Q: I'm the executor on my dad's will. When he passes, will his female "roommate" have any rights? She's not in the will.
I know she will refuse to leave my dad's home/property. She will probably change the locks and call the police if my sister and I show up. They are not legally married and neither represent themselves as such, although I'm sure there is a physical relationship. She does have a separate bedroom. She's been in/out of his home for many years. My dad explained that he was "just trying to help her out" since she was unemployed and broke. She receives mail there but there is no rental agreement and she does not pay any bills. They do not share finances or have any type of accounts, loans, contracts, etc. together. She is 20 years younger than my dad. My dad paid an attorney to devise his will years before he met her. Everything is to be split 50/50 between my sister and I. Does common law marriage exist in TX?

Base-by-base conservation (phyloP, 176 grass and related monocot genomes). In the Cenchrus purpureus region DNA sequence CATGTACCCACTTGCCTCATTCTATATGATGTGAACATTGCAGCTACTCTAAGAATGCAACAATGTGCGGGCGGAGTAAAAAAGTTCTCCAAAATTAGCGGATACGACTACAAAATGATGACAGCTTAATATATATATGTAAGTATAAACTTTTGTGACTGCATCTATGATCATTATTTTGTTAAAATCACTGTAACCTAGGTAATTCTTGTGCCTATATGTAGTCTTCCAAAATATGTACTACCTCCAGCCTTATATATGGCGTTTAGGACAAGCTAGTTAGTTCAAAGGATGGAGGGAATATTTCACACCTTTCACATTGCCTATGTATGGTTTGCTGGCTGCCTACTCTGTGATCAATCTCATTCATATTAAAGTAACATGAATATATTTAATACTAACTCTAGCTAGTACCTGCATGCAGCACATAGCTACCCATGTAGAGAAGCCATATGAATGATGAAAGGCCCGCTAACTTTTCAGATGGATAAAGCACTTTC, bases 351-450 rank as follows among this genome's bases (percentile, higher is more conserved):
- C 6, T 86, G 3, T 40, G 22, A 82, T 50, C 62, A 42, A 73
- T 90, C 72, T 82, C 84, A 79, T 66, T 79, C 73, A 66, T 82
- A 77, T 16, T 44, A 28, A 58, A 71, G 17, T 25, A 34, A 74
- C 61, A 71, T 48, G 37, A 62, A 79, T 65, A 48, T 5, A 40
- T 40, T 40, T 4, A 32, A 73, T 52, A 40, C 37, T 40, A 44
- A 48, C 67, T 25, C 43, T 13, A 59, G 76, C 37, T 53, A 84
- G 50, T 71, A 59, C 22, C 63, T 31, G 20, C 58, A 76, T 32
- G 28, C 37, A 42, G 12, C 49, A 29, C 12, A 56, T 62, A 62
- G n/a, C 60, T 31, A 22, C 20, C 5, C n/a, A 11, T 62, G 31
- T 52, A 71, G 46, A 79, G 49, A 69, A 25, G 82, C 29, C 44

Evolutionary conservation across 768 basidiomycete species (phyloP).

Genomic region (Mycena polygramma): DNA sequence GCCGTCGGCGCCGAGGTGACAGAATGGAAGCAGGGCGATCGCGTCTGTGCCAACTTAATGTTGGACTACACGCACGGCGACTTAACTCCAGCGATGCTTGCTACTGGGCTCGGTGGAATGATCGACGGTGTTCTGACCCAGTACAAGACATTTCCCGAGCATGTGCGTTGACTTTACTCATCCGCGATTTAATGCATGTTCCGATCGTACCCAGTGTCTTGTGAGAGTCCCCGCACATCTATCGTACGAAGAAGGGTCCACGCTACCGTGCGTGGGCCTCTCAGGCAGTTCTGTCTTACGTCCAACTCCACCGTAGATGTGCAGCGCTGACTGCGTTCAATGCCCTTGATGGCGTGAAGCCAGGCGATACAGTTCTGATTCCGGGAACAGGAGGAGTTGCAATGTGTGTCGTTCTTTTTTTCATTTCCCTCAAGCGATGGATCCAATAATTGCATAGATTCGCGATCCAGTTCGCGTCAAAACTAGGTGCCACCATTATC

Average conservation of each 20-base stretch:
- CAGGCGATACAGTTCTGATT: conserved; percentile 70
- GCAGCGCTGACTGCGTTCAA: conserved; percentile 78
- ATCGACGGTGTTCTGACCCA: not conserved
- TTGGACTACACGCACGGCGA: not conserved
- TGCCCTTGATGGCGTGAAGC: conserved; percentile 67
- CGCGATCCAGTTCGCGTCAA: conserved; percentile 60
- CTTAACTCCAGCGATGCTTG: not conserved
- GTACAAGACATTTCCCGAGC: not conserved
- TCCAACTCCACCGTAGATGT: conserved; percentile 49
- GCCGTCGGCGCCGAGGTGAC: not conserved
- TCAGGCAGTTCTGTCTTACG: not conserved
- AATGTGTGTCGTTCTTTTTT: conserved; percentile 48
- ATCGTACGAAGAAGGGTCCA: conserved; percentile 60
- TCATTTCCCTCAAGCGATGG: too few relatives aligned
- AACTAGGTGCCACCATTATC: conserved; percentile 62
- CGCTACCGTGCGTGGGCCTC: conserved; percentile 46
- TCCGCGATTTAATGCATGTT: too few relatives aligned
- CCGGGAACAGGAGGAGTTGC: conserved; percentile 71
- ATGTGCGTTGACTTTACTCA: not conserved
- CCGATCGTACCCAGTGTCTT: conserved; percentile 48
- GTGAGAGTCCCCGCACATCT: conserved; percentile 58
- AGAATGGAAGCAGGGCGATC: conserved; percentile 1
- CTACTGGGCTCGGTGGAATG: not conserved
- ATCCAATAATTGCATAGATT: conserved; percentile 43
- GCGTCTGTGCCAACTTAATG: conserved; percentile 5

A: First: Common Law marriage exists in Texas. There are specific ways to prove it. However, even if they were legally married, common law or normal marriage, all of the assets and property are distributed according to the valid Will.
Second: If there is a vailid Will, the Executor manages the estate and distributes the property according to the terms of the Will. If your father does not change his Will, and you are the Executor, you will contact an attorney to file the appropriate documents to probate the Will. He has the option to change his will at any time as long as he has capacity to do so.
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